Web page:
|Cuban armed aggression in Venezuela|
In 1959 Cuba's per-capita GDP was second only to Chile and was doing better than Costa Rica, the Dominican Republic, and Panama. In 2015 Cuba lagged well behind the other four countries. It would be fair to say that in economic terms, despite billions in Soviet and Venezuelan subsidies that the past six decades have been a disaster for Cuba.
Political scientist Jaime Suchlicki wrote an essay for the Cuban Studies Institute on November 14, 2019 titled "Impact of Socialism in Cuba" about how this economic disaster began in Cuba.
"One of the first economic measures introduced by the Castro revolution after 1959 was the 50% reduction in rents people paid for apartments and single-family residences. This Urban Reform Law was hailed as a victory for the lower and middle classes, and a measure that would stimulate the economy since now renters would have more money to spend.
The result was very different. The law had a snowballing effect on the economy. Investors in apartments and commercial real estate refused to further invest. The real estate industry was paralyzed. Cement plants, plumbing companies, wood manufacturing, electronic factories and many more related enterprises closed, many went bankrupt. The economy entered a period of stagnation which never to recovered."
"Castro initiated what he called the Revolutionary Offensive, a project aimed at totally nationalizing the island’s economy. The state had already taken over large and middle-sized businesses in 1960, but family-owned operations remained in private hands.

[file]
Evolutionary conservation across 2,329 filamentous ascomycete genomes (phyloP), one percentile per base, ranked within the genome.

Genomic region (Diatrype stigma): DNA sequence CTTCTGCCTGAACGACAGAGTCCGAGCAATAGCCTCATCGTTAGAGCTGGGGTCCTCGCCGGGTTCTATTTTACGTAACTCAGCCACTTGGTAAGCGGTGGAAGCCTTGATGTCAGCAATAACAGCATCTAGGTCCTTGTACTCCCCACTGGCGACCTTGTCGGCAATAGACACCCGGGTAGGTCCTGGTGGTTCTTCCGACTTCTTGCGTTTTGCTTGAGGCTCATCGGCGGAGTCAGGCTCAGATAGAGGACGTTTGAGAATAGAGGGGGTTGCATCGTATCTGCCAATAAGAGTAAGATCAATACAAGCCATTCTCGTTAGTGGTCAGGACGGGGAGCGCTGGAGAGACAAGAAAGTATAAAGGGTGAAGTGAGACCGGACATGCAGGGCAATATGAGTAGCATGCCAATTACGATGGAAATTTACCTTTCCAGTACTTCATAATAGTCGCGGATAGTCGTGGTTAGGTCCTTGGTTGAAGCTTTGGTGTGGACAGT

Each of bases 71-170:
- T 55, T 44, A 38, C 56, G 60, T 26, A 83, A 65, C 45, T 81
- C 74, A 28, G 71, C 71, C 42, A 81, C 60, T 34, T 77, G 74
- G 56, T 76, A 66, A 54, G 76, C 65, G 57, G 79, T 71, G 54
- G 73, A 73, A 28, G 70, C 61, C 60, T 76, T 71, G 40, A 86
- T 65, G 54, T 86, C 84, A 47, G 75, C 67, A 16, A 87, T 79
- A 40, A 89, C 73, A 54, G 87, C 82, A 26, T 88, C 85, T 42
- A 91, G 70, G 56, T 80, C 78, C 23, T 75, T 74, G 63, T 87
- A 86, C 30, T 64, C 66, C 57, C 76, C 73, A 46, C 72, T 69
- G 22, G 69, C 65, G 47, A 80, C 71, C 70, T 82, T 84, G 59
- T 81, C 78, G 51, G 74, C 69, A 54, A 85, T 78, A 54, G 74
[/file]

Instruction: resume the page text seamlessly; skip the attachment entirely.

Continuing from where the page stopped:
Within sixteen days of the announcement, the official press reported that 55,636 small businesses had been nationalized, including bodegas, barber shops, and thousands of timbiriches (“hole-in-the-wall” establishments). The Revolutionary Offensive gave Cuba the world’s highest proportion of nationalized property. According to Cuban economist Carmelo Mesa-Lago, some 31 percent of these small businesses were retail food outlets, and another 26 percent provided consumer services, like shoe and auto repair. Restaurant and snack shops represented another 21 percent; 17 percent sold clothing and shoes. The rest (5 percent) were small handicraft establishments that manufactured leather, wood products, and textiles. Half of these small businesses were exclusively owner- and family-operated and had no employees. Shortly after nationalization, the state closed one-third of the small enterprises. The only private activity left in Cuba was small-farm agriculture, where 150,000 farmers owned 30 percent of the land in holdings of less than 165 acres each.
One of the Revolutionary Offensive’s goals was to shut down the many thousand bars in Cuba, both private- and state-owned. The regime wanted them closed not because of opposition to alcohol but because it believed the bars fostered a prerevolutionary social ambiance, antithetic to the Castro government’s militaristic, ascetic, anti-urban campaigns to forge the “New Man.”
|Havana after decades of neglect by the Castro regime.|
Legacy of Fidel Castro: 59 years of dictatorship, firing squads, extrajudicial killings, the massacres of fleeing refugees, exporting this failed model elsewhere and the propaganda machinery that covers up these crimes. https://t.co/7zvuyo11y5 #Cuba #FidelCastro #CastroTyranny pic.twitter.com/qQDAzUszMm— John Suarez ن (@johnjsuarez) August 13, 2018